Wednesday, July 04, 2007

The ethics of robot soldiers?

Increased roboticization of US military operations is both inevitable and, on balance, a very good idea. (See this general article on robots on the battlefield.) Along with the things on the immediate horizon such as robot surveillance and remote sensing and all that has been the exploration, in the long term, of robot fighters. In that process, the more sci-fi inclined among us - that includes me - have been thinking about the issues of ethics and robot fighters, if they were made to include independent decisionmaking in at least some circumstances.

There have been some discussions in the academy, and some references to those in the press. The most easily accessible is this short piece in the Economist, "Robot Wars," June 7, 2007, here:

But whereas UAVs and their ground-based equivalents, such as the machinegun-toting Sword robots, are usually controlled by distant human operators, the Pentagon would like to give these robots increasing amounts of autonomy, including the ability to decide when to use lethal force.
To achieve this, Ronald Arkin of the Georgia Institute of Technology, in Atlanta, is developing a set of rules of engagement for battlefield robots to ensure that their use of lethal force follows the rules of ethics. In other words, he is trying to create an artificial conscience. Dr Arkin believes that there is another reason for putting robots into battle, which is that they have the potential to act more humanely than people. Stress does not affect a robot's judgment in the way it affects a soldier's.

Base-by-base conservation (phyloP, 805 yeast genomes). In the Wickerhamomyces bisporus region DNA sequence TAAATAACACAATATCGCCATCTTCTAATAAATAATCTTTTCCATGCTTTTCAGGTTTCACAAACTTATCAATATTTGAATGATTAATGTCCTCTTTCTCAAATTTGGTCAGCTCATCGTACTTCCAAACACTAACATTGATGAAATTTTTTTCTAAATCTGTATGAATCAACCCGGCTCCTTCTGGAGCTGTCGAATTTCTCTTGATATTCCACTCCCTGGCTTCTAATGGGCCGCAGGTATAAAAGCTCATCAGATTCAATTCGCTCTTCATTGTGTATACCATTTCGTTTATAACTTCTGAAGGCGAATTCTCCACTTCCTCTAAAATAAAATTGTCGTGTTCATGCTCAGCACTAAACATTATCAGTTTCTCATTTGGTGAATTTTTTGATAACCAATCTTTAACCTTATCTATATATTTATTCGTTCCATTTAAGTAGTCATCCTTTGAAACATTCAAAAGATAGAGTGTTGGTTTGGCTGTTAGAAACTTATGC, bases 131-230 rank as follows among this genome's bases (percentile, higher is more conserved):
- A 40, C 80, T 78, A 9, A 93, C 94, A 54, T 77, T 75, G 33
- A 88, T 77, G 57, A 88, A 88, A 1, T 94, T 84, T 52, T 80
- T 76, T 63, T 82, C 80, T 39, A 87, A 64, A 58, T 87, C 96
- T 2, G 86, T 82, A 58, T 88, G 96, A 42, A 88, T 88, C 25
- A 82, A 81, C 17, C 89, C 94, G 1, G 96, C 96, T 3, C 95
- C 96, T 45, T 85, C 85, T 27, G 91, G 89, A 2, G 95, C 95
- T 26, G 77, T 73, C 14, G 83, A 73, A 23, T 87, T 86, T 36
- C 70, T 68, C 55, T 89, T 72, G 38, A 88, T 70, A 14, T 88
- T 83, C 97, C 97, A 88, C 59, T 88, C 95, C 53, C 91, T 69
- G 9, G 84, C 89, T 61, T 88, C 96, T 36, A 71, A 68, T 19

His approach is to create what he calls a “multidimensional mathematical decision-space of possible behaviour actions”. Based on inputs ranging from radar data and current position to mission status and intelligence feeds, the system would divide the set of all possible actions into those that are ethical and those that are not. If, for example, the drone from which the fatal attack on Atef was launched had sensed that his car was overtaking a school bus, it might then have held fire.

There are comparisons to be drawn between Dr Arkin's work and the famous Three Laws of Robotics drawn up in the 1950s by Isaac Asimov, a science-fiction writer, to govern robot behaviour. But whereas Asimov's laws were intended to prevent robots from harming people in any circumstances, Dr Arkin's are supposed to ensure only that they are not unethically killed.

I have been working on preliminary notes for an essay on this topic, but it is all very preliminary. The most striking part of the project is that I do not see that the attempt to translate ethical decisionmaking into machine terms involves genuinely novel questions of ethics as such. On the contrary, what we seek to do is not to establish novel ethical principles, but rather to create, or re-create, hypothetically ideal or perfect ethical decisionmaking and conduct as we would imagine it for a hypothetically ideal or perfect human soldier but do so within a machine, a robot. The problems are in translation, not the creation of new problems or new solutions. In that sense, one could say that however interesting or important a task of ethical translation, it poses no new tasks in fundamental ethical theory.